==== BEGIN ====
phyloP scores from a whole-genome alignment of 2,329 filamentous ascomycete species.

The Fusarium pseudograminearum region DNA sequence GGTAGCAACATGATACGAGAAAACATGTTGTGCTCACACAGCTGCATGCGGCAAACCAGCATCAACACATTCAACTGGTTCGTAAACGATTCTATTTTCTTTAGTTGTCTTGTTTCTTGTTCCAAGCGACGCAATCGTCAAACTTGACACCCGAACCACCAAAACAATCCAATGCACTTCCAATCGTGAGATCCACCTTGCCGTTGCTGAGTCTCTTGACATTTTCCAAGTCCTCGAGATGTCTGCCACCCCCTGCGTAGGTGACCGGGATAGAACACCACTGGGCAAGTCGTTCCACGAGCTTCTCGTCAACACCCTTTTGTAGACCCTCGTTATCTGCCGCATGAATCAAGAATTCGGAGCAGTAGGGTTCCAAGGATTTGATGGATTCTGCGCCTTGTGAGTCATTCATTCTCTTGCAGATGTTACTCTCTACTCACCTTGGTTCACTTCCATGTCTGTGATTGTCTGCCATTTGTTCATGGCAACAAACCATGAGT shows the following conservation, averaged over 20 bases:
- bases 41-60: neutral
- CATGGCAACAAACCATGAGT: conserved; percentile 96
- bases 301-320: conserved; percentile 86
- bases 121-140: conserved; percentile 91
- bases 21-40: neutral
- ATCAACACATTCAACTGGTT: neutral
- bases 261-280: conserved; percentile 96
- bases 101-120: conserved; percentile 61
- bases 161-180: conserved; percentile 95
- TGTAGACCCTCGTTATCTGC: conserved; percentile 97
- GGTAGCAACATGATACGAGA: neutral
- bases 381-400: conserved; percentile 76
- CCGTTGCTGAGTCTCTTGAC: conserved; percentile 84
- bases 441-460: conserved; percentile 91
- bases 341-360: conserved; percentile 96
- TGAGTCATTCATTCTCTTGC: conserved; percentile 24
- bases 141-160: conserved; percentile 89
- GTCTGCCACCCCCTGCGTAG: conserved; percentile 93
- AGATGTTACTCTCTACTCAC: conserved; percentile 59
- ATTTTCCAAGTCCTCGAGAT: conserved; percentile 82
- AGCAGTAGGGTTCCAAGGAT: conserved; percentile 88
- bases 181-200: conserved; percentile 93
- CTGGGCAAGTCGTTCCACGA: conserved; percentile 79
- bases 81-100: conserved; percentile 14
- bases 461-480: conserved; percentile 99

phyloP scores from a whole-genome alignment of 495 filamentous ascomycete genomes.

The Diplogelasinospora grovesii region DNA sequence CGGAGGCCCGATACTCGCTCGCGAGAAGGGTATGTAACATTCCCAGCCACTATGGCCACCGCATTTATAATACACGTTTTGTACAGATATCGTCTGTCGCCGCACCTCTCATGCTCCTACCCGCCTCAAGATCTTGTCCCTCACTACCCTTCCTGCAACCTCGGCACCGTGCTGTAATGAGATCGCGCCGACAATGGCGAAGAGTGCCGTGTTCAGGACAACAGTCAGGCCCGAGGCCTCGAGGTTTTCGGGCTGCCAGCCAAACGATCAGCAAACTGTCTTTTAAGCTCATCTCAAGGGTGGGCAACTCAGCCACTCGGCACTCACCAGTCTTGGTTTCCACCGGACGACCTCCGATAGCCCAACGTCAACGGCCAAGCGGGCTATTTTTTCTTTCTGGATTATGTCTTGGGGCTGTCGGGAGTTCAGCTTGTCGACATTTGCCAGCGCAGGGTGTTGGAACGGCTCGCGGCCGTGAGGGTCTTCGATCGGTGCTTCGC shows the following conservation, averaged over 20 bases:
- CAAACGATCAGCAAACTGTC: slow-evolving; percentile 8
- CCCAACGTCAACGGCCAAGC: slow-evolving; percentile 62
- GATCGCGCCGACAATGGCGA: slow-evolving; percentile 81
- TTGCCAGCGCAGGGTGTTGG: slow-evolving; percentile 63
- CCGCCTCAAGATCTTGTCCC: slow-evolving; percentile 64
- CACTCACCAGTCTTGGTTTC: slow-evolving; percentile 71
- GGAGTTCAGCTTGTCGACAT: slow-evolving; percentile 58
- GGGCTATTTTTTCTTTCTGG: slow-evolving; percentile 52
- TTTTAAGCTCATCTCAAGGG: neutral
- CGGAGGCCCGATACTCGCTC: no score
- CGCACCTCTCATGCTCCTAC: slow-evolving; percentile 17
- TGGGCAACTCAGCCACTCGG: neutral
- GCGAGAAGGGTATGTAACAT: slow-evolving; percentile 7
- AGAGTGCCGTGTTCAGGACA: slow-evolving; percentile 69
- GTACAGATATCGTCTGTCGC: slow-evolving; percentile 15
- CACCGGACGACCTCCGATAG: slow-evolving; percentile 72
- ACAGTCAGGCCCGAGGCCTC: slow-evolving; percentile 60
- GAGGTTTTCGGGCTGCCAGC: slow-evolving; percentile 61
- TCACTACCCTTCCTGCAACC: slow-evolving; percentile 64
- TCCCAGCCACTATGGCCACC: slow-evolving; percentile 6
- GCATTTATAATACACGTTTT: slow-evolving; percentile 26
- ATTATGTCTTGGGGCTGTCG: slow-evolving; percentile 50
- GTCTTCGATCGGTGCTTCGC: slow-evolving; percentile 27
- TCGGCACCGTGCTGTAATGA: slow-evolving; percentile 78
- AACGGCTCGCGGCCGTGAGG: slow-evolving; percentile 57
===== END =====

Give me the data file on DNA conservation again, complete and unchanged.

phyloP scores from a whole-genome alignment of 2,329 filamentous ascomycete species.

The Fusarium pseudograminearum region DNA sequence GGTAGCAACATGATACGAGAAAACATGTTGTGCTCACACAGCTGCATGCGGCAAACCAGCATCAACACATTCAACTGGTTCGTAAACGATTCTATTTTCTTTAGTTGTCTTGTTTCTTGTTCCAAGCGACGCAATCGTCAAACTTGACACCCGAACCACCAAAACAATCCAATGCACTTCCAATCGTGAGATCCACCTTGCCGTTGCTGAGTCTCTTGACATTTTCCAAGTCCTCGAGATGTCTGCCACCCCCTGCGTAGGTGACCGGGATAGAACACCACTGGGCAAGTCGTTCCACGAGCTTCTCGTCAACACCCTTTTGTAGACCCTCGTTATCTGCCGCATGAATCAAGAATTCGGAGCAGTAGGGTTCCAAGGATTTGATGGATTCTGCGCCTTGTGAGTCATTCATTCTCTTGCAGATGTTACTCTCTACTCACCTTGGTTCACTTCCATGTCTGTGATTGTCTGCCATTTGTTCATGGCAACAAACCATGAGT shows the following conservation, averaged over 20 bases:
- bases 41-60: neutral
- CATGGCAACAAACCATGAGT: conserved; percentile 96
- bases 301-320: conserved; percentile 86
- bases 121-140: conserved; percentile 91
- bases 21-40: neutral
- ATCAACACATTCAACTGGTT: neutral
- bases 261-280: conserved; percentile 96
- bases 101-120: conserved; percentile 61
- bases 161-180: conserved; percentile 95
- TGTAGACCCTCGTTATCTGC: conserved; percentile 97
- GGTAGCAACATGATACGAGA: neutral
- bases 381-400: conserved; percentile 76
- CCGTTGCTGAGTCTCTTGAC: conserved; percentile 84
- bases 441-460: conserved; percentile 91
- bases 341-360: conserved; percentile 96
- TGAGTCATTCATTCTCTTGC: conserved; percentile 24
- bases 141-160: conserved; percentile 89
- GTCTGCCACCCCCTGCGTAG: conserved; percentile 93
- AGATGTTACTCTCTACTCAC: conserved; percentile 59
- ATTTTCCAAGTCCTCGAGAT: conserved; percentile 82
- AGCAGTAGGGTTCCAAGGAT: conserved; percentile 88
- bases 181-200: conserved; percentile 93
- CTGGGCAAGTCGTTCCACGA: conserved; percentile 79
- bases 81-100: conserved; percentile 14
- bases 461-480: conserved; percentile 99

phyloP scores from a whole-genome alignment of 495 filamentous ascomycete genomes.

The Diplogelasinospora grovesii region DNA sequence CGGAGGCCCGATACTCGCTCGCGAGAAGGGTATGTAACATTCCCAGCCACTATGGCCACCGCATTTATAATACACGTTTTGTACAGATATCGTCTGTCGCCGCACCTCTCATGCTCCTACCCGCCTCAAGATCTTGTCCCTCACTACCCTTCCTGCAACCTCGGCACCGTGCTGTAATGAGATCGCGCCGACAATGGCGAAGAGTGCCGTGTTCAGGACAACAGTCAGGCCCGAGGCCTCGAGGTTTTCGGGCTGCCAGCCAAACGATCAGCAAACTGTCTTTTAAGCTCATCTCAAGGGTGGGCAACTCAGCCACTCGGCACTCACCAGTCTTGGTTTCCACCGGACGACCTCCGATAGCCCAACGTCAACGGCCAAGCGGGCTATTTTTTCTTTCTGGATTATGTCTTGGGGCTGTCGGGAGTTCAGCTTGTCGACATTTGCCAGCGCAGGGTGTTGGAACGGCTCGCGGCCGTGAGGGTCTTCGATCGGTGCTTCGC shows the following conservation, averaged over 20 bases:
- CAAACGATCAGCAAACTGTC: slow-evolving; percentile 8
- CCCAACGTCAACGGCCAAGC: slow-evolving; percentile 62
- GATCGCGCCGACAATGGCGA: slow-evolving; percentile 81
- TTGCCAGCGCAGGGTGTTGG: slow-evolving; percentile 63
- CCGCCTCAAGATCTTGTCCC: slow-evolving; percentile 64
- CACTCACCAGTCTTGGTTTC: slow-evolving; percentile 71
- GGAGTTCAGCTTGTCGACAT: slow-evolving; percentile 58
- GGGCTATTTTTTCTTTCTGG: slow-evolving; percentile 52
- TTTTAAGCTCATCTCAAGGG: neutral
- CGGAGGCCCGATACTCGCTC: no score
- CGCACCTCTCATGCTCCTAC: slow-evolving; percentile 17
- TGGGCAACTCAGCCACTCGG: neutral
- GCGAGAAGGGTATGTAACAT: slow-evolving; percentile 7
- AGAGTGCCGTGTTCAGGACA: slow-evolving; percentile 69
- GTACAGATATCGTCTGTCGC: slow-evolving; percentile 15
- CACCGGACGACCTCCGATAG: slow-evolving; percentile 72
- ACAGTCAGGCCCGAGGCCTC: slow-evolving; percentile 60
- GAGGTTTTCGGGCTGCCAGC: slow-evolving; percentile 61
- TCACTACCCTTCCTGCAACC: slow-evolving; percentile 64
- TCCCAGCCACTATGGCCACC: slow-evolving; percentile 6
- GCATTTATAATACACGTTTT: slow-evolving; percentile 26
- ATTATGTCTTGGGGCTGTCG: slow-evolving; percentile 50
- GTCTTCGATCGGTGCTTCGC: slow-evolving; percentile 27
- TCGGCACCGTGCTGTAATGA: slow-evolving; percentile 78
- AACGGCTCGCGGCCGTGAGG: slow-evolving; percentile 57